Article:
The Merry Widow
Spring 1970
Production Officials
Director Derek W. Taylor
Musical Director J. Arnold Thornton
Choreographer Lois Booth
Cast
Anna (Madame Glawari) Valerie Walmsley
Danilo (Count Danilovitsch) Alec Greaves
Baron Zeta Arnold Knowles
Valencienne Ann Haslam
Camille William A. Livesey
Njegus Harry Lee
St Brioche Alan Lee
Cascada Don Howcroft
Kromov Jeffrey Taylor
Olga Brenda Dixon
Bogdanovitsch Dennis Hamer
Pritsch Robin Foster
Sylvia Rene Barlow
Proskovia Jean Grimshaw
Dancers
Yvonne Birchall, Valerie Blundell, Christine Bradburn, Denise Bustard, Janet Ennion, Dorothy Holt, Dorothy Hutchinson, Jill Smith, Pauline Taylor, Lynda Wild
Chorus
Julia Aldred, Barbara Anderson, Sandra Blyth, Susan Briggs, Norma Dootson, Pauline Entwistle, Sylvia Fishwick, Diane Gee, Millie Hackett, Virginia Haslam, Nora Holder, Edith Horrocks, Joyce Knowles, Brenda Orrell, Audrey Raistrick, Joyce Richardson, Christine Roberts, Norma Taylor, Irene Taylor, Karen Wild, Bessie Williams, Anne Wood, Henry Anderson, Gordon Bustard, Malcolm Digner, Roy Haslam, John Jowett, Ernest Pollitt, David Sutcliffe, Geoff Sutcliffe, Joseph P. Waites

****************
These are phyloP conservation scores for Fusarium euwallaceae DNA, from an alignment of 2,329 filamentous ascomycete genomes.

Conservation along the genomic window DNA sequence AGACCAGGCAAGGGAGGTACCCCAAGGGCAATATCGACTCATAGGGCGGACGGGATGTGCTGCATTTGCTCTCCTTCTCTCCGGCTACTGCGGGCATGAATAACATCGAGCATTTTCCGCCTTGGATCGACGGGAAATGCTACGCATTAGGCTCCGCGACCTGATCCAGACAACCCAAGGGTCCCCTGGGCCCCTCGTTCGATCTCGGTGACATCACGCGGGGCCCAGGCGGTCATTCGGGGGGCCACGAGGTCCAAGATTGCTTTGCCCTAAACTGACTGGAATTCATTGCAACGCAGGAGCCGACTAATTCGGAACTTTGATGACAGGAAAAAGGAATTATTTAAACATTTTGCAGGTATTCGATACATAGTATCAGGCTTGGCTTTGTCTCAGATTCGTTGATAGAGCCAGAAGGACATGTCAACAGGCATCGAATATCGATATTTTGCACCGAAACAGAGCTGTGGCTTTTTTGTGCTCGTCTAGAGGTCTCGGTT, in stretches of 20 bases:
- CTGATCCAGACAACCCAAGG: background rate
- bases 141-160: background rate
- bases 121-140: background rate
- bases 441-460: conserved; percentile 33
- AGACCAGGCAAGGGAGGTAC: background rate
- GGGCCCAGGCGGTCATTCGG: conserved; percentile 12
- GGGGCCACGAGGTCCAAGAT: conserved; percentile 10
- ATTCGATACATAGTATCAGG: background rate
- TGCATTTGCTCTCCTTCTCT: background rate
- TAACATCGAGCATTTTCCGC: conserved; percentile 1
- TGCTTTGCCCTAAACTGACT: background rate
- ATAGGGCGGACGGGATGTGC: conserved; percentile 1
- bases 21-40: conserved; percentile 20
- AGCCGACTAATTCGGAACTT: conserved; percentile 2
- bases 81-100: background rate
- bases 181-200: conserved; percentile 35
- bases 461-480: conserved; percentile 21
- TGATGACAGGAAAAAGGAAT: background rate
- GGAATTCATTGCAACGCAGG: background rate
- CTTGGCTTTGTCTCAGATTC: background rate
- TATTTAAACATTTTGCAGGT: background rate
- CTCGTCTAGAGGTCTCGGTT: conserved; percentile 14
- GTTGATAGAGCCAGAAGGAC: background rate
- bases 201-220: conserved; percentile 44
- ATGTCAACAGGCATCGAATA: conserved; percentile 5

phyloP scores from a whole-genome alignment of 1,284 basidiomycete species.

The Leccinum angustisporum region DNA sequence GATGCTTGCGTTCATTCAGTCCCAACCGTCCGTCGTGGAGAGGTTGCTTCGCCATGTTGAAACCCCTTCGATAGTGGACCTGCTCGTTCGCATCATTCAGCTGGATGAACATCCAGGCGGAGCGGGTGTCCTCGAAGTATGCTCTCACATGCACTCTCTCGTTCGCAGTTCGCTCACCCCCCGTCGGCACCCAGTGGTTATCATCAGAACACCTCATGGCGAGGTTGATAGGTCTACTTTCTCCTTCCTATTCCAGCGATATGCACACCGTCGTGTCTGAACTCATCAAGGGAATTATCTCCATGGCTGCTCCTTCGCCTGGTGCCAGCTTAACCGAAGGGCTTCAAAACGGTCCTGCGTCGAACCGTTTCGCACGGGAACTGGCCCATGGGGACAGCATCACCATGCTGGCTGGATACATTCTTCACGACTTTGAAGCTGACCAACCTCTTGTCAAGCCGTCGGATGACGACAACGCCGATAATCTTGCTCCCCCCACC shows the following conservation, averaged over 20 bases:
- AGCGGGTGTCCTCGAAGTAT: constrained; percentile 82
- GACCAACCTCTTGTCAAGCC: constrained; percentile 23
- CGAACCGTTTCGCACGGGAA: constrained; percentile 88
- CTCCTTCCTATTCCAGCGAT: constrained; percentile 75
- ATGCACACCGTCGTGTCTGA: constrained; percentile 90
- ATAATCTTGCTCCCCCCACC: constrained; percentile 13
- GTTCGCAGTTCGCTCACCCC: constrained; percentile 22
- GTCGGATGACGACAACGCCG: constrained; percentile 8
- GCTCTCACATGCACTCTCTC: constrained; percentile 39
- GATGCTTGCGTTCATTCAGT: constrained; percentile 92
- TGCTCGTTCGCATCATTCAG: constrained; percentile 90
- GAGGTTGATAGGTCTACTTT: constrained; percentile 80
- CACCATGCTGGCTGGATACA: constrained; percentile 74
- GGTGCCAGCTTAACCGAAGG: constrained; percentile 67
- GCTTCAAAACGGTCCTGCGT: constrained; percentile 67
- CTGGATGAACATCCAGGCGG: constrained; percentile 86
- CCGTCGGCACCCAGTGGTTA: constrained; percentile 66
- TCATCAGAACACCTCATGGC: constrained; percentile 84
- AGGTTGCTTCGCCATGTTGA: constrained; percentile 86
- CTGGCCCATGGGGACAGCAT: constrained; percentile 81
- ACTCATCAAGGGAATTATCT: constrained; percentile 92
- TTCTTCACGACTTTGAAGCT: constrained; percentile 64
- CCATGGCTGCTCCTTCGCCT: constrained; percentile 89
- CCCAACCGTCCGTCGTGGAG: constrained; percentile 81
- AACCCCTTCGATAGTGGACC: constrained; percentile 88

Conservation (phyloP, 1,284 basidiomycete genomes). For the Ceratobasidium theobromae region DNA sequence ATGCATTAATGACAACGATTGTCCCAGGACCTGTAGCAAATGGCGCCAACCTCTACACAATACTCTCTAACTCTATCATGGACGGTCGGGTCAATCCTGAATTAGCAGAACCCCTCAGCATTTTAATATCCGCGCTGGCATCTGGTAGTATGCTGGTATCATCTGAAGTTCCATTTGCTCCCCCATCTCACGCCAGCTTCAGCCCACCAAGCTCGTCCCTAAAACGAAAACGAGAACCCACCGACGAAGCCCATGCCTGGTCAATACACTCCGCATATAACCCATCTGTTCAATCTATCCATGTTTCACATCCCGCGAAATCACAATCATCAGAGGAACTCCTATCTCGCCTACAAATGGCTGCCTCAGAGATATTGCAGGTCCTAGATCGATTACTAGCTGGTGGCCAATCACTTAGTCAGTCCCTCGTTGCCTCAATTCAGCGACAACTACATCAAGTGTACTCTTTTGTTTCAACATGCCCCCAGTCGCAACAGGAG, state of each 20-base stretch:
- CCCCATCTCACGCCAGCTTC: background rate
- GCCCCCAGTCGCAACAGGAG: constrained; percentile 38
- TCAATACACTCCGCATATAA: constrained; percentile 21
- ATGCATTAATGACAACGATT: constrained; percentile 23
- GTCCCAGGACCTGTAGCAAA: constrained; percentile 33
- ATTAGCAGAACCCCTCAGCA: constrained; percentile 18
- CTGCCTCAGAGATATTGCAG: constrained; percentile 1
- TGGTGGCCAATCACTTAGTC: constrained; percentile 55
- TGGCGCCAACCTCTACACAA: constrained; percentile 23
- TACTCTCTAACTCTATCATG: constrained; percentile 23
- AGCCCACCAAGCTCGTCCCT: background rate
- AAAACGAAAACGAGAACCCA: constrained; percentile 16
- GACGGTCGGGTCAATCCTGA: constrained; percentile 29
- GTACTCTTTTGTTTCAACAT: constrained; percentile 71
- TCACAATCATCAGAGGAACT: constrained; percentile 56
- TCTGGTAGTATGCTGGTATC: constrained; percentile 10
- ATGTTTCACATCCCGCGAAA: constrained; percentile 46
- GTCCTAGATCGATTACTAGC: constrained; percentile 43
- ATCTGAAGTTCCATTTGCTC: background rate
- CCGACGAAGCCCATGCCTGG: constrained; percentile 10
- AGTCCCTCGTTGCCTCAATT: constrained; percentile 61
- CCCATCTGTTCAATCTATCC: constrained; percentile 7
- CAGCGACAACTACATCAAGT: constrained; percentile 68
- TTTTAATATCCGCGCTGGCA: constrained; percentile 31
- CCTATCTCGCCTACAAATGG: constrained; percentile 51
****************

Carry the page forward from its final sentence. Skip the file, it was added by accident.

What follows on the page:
Bolton Evening News Review
It would be impossible to come away feeling depressed from Walmsley AODS production of “The Merry Widow”. It had its first night in the school hall last night and continues for the rest of this week. It is a gay affair in the proper sense of the word. The music by Franz Lehar is particularly tuneful and many of the numbers have become so much a national habit that we whistle them without realising where they have come from. Lehar was also a skilled orchestrator and the Walmsley orchestra, under the baton of J. Arnold Thornton, their musical director, take full advantage of the fact. Musically, the show is a triumph with the lead singing by Valerie Walmsley (Anna) and Alec Greaves (Danilo) strongly presented. Both play delightfully, striking sparks from each other and making the most of the comedy. Arnold Knowles (the Baron) and Harry Lee (Njegus) are an excellent pair of comedians, William Livesey sings to great effect as Camille and is supported by Ann Haslam (Valencienne). Basic strength in most Walmsley shows is in the excellence of costumes and scenery. This show is no exception. Both are of an order far beyond what is customary in amateur shows. Producer Derek Taylor is to be congratulated on the resources both of manpower and creative talent, on which he can call. C.P.
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